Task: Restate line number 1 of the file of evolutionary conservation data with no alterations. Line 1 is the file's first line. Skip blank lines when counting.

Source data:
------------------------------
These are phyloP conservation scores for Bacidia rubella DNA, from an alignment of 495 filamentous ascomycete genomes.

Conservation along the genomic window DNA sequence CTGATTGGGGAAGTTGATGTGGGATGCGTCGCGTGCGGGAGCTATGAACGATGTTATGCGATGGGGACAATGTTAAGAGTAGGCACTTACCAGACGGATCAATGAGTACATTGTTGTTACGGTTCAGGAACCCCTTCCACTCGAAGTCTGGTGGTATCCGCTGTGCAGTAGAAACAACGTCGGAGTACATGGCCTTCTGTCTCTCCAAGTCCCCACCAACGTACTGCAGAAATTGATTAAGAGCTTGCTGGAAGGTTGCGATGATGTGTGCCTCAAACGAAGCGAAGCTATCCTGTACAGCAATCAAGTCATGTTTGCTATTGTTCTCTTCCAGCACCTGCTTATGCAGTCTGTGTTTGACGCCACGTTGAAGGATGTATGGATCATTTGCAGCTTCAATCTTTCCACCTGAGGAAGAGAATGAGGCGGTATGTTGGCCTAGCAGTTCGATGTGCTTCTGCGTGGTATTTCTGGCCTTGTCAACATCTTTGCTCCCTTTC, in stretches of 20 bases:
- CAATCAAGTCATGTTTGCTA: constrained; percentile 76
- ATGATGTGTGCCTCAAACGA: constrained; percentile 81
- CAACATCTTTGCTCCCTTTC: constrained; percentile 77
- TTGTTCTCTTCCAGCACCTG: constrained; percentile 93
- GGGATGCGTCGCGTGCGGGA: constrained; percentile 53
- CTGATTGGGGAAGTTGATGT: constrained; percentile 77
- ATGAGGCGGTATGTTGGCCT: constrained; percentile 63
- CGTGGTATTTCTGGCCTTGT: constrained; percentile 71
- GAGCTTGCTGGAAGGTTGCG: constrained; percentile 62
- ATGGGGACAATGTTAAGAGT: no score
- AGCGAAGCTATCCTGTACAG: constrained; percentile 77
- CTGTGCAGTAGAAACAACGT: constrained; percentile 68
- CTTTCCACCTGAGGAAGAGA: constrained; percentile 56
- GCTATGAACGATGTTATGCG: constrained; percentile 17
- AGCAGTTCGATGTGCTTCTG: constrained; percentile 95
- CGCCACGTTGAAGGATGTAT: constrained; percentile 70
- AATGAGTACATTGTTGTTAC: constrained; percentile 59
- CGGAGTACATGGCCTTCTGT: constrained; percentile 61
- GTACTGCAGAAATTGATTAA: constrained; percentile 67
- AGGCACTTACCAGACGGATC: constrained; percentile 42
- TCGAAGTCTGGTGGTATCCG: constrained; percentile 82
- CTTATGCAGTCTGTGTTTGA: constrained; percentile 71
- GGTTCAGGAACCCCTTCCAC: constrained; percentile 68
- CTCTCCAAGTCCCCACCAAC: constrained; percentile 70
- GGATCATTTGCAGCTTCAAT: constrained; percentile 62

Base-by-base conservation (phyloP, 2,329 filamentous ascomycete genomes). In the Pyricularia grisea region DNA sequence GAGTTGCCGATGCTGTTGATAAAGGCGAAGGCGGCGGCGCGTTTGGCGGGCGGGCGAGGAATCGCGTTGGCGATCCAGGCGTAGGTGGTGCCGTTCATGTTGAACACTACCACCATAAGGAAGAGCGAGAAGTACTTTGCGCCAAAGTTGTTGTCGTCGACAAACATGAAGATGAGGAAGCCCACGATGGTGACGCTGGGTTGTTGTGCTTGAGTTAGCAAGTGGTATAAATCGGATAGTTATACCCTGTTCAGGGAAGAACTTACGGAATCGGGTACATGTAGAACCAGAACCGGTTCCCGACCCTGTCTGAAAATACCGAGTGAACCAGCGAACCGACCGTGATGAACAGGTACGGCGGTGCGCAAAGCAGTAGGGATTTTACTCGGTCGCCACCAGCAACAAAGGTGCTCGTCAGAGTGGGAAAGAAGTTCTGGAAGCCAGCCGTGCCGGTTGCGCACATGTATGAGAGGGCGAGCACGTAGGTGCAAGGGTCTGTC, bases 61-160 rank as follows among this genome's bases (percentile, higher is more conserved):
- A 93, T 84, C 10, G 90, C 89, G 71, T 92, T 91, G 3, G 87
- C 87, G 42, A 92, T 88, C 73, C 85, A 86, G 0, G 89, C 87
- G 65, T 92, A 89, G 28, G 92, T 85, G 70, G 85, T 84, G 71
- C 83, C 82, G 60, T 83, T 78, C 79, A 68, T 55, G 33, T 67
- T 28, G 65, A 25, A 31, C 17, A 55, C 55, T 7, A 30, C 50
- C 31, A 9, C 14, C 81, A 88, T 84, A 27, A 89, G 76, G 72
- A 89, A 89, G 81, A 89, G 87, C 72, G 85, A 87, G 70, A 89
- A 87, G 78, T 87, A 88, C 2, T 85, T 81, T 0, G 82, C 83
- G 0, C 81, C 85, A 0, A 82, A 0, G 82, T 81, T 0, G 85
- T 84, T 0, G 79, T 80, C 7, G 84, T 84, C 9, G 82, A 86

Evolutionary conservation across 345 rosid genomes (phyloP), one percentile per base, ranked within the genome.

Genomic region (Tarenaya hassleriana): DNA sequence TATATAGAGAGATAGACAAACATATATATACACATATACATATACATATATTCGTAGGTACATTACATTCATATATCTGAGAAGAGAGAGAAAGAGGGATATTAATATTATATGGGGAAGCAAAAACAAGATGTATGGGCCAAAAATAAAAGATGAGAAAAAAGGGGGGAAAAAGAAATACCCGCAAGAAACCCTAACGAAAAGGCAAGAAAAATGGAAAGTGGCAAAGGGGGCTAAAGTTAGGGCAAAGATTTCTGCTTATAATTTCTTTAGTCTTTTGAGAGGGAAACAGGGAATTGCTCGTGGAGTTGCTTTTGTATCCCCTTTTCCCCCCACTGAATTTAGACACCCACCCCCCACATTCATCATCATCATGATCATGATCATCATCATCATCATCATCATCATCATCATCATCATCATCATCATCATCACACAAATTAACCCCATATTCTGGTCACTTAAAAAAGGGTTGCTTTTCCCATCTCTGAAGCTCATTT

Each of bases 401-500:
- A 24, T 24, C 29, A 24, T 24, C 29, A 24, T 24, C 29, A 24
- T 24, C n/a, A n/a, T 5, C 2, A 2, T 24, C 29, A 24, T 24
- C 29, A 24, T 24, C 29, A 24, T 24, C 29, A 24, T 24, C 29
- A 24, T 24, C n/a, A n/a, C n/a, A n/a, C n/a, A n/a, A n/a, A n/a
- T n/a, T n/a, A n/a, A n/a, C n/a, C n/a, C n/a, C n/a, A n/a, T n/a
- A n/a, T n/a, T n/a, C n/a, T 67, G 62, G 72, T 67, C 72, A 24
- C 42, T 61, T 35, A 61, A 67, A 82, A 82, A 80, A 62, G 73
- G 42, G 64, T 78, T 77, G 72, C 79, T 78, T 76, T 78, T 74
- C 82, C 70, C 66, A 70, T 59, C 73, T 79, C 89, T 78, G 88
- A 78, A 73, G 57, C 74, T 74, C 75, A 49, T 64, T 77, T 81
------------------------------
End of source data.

These are phyloP conservation scores for Bacidia rubella DNA, from an alignment of 495 filamentous ascomycete genomes.